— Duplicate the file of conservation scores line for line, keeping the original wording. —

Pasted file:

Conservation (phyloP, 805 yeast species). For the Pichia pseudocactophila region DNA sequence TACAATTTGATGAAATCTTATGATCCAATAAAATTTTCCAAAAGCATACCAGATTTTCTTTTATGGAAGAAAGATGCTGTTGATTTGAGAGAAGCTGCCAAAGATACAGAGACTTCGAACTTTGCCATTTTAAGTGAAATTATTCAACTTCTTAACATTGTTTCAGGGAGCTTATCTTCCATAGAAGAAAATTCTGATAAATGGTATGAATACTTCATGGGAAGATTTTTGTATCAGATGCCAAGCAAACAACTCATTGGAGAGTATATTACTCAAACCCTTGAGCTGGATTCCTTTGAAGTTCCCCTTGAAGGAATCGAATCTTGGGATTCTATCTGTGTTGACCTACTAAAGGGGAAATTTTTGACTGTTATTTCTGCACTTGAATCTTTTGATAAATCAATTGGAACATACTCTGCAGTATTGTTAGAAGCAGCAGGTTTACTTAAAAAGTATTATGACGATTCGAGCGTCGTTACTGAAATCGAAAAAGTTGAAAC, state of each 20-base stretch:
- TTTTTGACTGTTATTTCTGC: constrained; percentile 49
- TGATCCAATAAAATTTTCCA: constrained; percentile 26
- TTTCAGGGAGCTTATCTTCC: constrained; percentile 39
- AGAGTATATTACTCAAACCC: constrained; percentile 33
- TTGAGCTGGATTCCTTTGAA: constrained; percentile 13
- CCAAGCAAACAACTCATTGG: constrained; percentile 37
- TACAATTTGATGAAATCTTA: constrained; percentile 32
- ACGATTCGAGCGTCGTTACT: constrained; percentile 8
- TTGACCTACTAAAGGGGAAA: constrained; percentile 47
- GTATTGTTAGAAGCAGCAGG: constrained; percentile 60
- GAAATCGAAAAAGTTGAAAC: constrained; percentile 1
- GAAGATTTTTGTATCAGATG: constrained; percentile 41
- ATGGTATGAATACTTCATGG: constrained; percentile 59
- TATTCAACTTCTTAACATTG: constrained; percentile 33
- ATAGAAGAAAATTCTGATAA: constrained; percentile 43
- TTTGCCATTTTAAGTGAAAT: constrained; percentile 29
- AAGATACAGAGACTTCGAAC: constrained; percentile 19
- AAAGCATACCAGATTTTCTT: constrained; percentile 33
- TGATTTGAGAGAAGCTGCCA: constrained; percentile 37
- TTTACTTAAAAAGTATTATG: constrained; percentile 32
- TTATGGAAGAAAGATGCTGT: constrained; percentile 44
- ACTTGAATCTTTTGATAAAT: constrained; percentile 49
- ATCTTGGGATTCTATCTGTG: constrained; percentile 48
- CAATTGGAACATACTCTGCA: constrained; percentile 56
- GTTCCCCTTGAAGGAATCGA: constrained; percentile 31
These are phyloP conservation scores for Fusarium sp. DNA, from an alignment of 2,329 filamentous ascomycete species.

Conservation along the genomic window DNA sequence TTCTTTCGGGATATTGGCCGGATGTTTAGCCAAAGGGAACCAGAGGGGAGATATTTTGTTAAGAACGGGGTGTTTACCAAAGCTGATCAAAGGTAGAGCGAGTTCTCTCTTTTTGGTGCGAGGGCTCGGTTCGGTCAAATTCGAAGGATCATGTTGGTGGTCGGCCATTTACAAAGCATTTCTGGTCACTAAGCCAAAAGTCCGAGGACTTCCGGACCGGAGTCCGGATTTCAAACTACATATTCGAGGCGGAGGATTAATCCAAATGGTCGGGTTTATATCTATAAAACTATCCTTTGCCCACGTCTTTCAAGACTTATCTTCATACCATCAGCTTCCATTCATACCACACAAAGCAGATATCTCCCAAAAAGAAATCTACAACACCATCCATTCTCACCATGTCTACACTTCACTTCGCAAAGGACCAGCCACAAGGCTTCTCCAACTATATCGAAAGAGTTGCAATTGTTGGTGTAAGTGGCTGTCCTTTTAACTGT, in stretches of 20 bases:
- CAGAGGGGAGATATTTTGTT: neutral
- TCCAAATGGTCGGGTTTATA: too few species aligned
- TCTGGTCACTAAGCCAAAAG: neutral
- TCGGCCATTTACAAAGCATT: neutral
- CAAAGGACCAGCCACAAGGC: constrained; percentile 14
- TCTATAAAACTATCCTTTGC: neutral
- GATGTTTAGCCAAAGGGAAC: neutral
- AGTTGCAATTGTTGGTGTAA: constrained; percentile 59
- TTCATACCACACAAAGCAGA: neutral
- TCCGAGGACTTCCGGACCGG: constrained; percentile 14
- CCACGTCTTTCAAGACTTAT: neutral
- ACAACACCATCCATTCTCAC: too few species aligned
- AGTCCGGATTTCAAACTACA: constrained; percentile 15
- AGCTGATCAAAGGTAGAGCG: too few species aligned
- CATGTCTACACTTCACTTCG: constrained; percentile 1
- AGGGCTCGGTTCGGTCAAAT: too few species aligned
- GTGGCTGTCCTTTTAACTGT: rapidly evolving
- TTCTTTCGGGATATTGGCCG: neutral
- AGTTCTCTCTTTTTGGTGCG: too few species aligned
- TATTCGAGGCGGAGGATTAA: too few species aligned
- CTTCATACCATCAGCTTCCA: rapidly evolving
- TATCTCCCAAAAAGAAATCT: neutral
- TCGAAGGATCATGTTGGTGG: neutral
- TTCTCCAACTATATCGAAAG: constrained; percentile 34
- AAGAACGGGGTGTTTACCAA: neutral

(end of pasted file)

Conservation (phyloP, 805 yeast species). For the Pichia pseudocactophila region DNA sequence TACAATTTGATGAAATCTTATGATCCAATAAAATTTTCCAAAAGCATACCAGATTTTCTTTTATGGAAGAAAGATGCTGTTGATTTGAGAGAAGCTGCCAAAGATACAGAGACTTCGAACTTTGCCATTTTAAGTGAAATTATTCAACTTCTTAACATTGTTTCAGGGAGCTTATCTTCCATAGAAGAAAATTCTGATAAATGGTATGAATACTTCATGGGAAGATTTTTGTATCAGATGCCAAGCAAACAACTCATTGGAGAGTATATTACTCAAACCCTTGAGCTGGATTCCTTTGAAGTTCCCCTTGAAGGAATCGAATCTTGGGATTCTATCTGTGTTGACCTACTAAAGGGGAAATTTTTGACTGTTATTTCTGCACTTGAATCTTTTGATAAATCAATTGGAACATACTCTGCAGTATTGTTAGAAGCAGCAGGTTTACTTAAAAAGTATTATGACGATTCGAGCGTCGTTACTGAAATCGAAAAAGTTGAAAC, state of each 20-base stretch:
- TTTTTGACTGTTATTTCTGC: constrained; percentile 49
- TGATCCAATAAAATTTTCCA: constrained; percentile 26
- TTTCAGGGAGCTTATCTTCC: constrained; percentile 39
- AGAGTATATTACTCAAACCC: constrained; percentile 33
- TTGAGCTGGATTCCTTTGAA: constrained; percentile 13
- CCAAGCAAACAACTCATTGG: constrained; percentile 37
- TACAATTTGATGAAATCTTA: constrained; percentile 32
- ACGATTCGAGCGTCGTTACT: constrained; percentile 8
- TTGACCTACTAAAGGGGAAA: constrained; percentile 47
- GTATTGTTAGAAGCAGCAGG: constrained; percentile 60
- GAAATCGAAAAAGTTGAAAC: constrained; percentile 1
- GAAGATTTTTGTATCAGATG: constrained; percentile 41
- ATGGTATGAATACTTCATGG: constrained; percentile 59
- TATTCAACTTCTTAACATTG: constrained; percentile 33
- ATAGAAGAAAATTCTGATAA: constrained; percentile 43
- TTTGCCATTTTAAGTGAAAT: constrained; percentile 29
- AAGATACAGAGACTTCGAAC: constrained; percentile 19
- AAAGCATACCAGATTTTCTT: constrained; percentile 33
- TGATTTGAGAGAAGCTGCCA: constrained; percentile 37
- TTTACTTAAAAAGTATTATG: constrained; percentile 32
- TTATGGAAGAAAGATGCTGT: constrained; percentile 44
- ACTTGAATCTTTTGATAAAT: constrained; percentile 49
- ATCTTGGGATTCTATCTGTG: constrained; percentile 48
- CAATTGGAACATACTCTGCA: constrained; percentile 56
- GTTCCCCTTGAAGGAATCGA: constrained; percentile 31
These are phyloP conservation scores for Fusarium sp. DNA, from an alignment of 2,329 filamentous ascomycete species.

Conservation along the genomic window DNA sequence TTCTTTCGGGATATTGGCCGGATGTTTAGCCAAAGGGAACCAGAGGGGAGATATTTTGTTAAGAACGGGGTGTTTACCAAAGCTGATCAAAGGTAGAGCGAGTTCTCTCTTTTTGGTGCGAGGGCTCGGTTCGGTCAAATTCGAAGGATCATGTTGGTGGTCGGCCATTTACAAAGCATTTCTGGTCACTAAGCCAAAAGTCCGAGGACTTCCGGACCGGAGTCCGGATTTCAAACTACATATTCGAGGCGGAGGATTAATCCAAATGGTCGGGTTTATATCTATAAAACTATCCTTTGCCCACGTCTTTCAAGACTTATCTTCATACCATCAGCTTCCATTCATACCACACAAAGCAGATATCTCCCAAAAAGAAATCTACAACACCATCCATTCTCACCATGTCTACACTTCACTTCGCAAAGGACCAGCCACAAGGCTTCTCCAACTATATCGAAAGAGTTGCAATTGTTGGTGTAAGTGGCTGTCCTTTTAACTGT, in stretches of 20 bases:
- CAGAGGGGAGATATTTTGTT: neutral
- TCCAAATGGTCGGGTTTATA: too few species aligned
- TCTGGTCACTAAGCCAAAAG: neutral
- TCGGCCATTTACAAAGCATT: neutral
- CAAAGGACCAGCCACAAGGC: constrained; percentile 14
- TCTATAAAACTATCCTTTGC: neutral
- GATGTTTAGCCAAAGGGAAC: neutral
- AGTTGCAATTGTTGGTGTAA: constrained; percentile 59
- TTCATACCACACAAAGCAGA: neutral
- TCCGAGGACTTCCGGACCGG: constrained; percentile 14
- CCACGTCTTTCAAGACTTAT: neutral
- ACAACACCATCCATTCTCAC: too few species aligned
- AGTCCGGATTTCAAACTACA: constrained; percentile 15
- AGCTGATCAAAGGTAGAGCG: too few species aligned
- CATGTCTACACTTCACTTCG: constrained; percentile 1
- AGGGCTCGGTTCGGTCAAAT: too few species aligned
- GTGGCTGTCCTTTTAACTGT: rapidly evolving
- TTCTTTCGGGATATTGGCCG: neutral
- AGTTCTCTCTTTTTGGTGCG: too few species aligned
- TATTCGAGGCGGAGGATTAA: too few species aligned
- CTTCATACCATCAGCTTCCA: rapidly evolving
- TATCTCCCAAAAAGAAATCT: neutral
- TCGAAGGATCATGTTGGTGG: neutral
- TTCTCCAACTATATCGAAAG: constrained; percentile 34
- AAGAACGGGGTGTTTACCAA: neutral